Central African Republic: Humanitarians returning to fragile peace struggle to provide assistance
|Publisher||Norwegian Refugee Council/Internal Displacement Monitoring Centre (NRC/IDMC)|
|Publication Date||7 February 2013|
|Cite as||Norwegian Refugee Council/Internal Displacement Monitoring Centre (NRC/IDMC), Central African Republic: Humanitarians returning to fragile peace struggle to provide assistance, 7 February 2013, available at: http://www.refworld.org/docid/5114c3c12.html [accessed 18 October 2017]|
|Disclaimer||This is not a UNHCR publication. UNHCR is not responsible for, nor does it necessarily endorse, its content. Any views expressed are solely those of the author or publisher and do not necessarily reflect those of UNHCR, the United Nations or its Member States.|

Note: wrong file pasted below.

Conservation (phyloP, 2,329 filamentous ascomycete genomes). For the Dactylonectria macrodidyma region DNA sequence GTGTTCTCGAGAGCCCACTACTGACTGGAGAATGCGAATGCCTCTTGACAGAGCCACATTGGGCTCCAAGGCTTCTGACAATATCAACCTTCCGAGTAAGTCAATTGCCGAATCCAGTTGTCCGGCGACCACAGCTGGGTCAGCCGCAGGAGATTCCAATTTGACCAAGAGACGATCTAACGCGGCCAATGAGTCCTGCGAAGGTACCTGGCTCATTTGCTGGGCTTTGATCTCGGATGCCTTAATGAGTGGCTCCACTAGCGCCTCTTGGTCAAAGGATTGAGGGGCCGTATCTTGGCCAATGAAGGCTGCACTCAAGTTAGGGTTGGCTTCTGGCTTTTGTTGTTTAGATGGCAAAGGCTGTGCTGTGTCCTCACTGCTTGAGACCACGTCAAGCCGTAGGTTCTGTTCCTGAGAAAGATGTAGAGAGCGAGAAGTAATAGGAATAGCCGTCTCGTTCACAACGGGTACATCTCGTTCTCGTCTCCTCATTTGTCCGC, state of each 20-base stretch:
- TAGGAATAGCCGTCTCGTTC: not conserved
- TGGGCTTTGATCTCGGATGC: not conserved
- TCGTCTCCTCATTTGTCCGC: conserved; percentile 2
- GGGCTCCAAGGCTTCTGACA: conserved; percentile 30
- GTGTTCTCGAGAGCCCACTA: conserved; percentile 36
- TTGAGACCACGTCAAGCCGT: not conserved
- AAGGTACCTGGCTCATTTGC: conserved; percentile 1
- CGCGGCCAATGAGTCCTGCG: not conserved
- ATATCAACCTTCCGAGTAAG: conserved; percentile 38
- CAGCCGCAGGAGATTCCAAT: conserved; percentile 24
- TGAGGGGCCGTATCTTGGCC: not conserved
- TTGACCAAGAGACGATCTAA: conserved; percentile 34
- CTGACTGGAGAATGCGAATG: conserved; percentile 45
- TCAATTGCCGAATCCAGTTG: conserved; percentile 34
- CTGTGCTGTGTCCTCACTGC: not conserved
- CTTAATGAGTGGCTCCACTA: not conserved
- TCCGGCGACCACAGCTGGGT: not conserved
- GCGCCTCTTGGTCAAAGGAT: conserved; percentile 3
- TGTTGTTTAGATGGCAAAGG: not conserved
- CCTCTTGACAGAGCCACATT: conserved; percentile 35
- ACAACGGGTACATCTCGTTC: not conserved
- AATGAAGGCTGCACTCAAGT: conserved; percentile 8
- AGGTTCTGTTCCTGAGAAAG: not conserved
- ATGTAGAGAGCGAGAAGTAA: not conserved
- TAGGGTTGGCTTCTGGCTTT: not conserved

Tensions remain between the rebel coalition known as Séléka' and government forces despite signing a peace agreement on January 11, which marked the end of a month-long conflict in the Central African Republic (CAR). An estimated 80,000 people had been displaced by the hostilities in December and January, and while some who had fled their homes in Ndélé have since returned, most are afraid to go back to their areas of origin due to the security situation. While the announcement of the new prime minister, Nicolas Tiangaye, on 17 January was widely accepted by most, the announcement of the government of national unity three weeks later was met with resistance by some rebels. In addition, reports of armed attacks in the country has led to accusations that some members of the rebel coalition breached the ceasefire. The humanitarian organisations that had evacuated at the height of the conflict have, in the past two weeks, returned to the country. Upon their return, they were granted access to wide parts of the country, including to rebel-held areas, and were able to promptly carry out missions to assess the situation of the affected population. Despite this, some international agencies returned to find their offices had been looted during their absence, hindering their capacity to respond to the needs of the population. The Rapid Response Mechanism in place in the country provides IDPs with emergency assistance such as water, sanitation, nutrition and non-food items. Inadequate funding for the 2013 Consolidated Appeals Process in CAR has compounded existing challenges to providing assistance.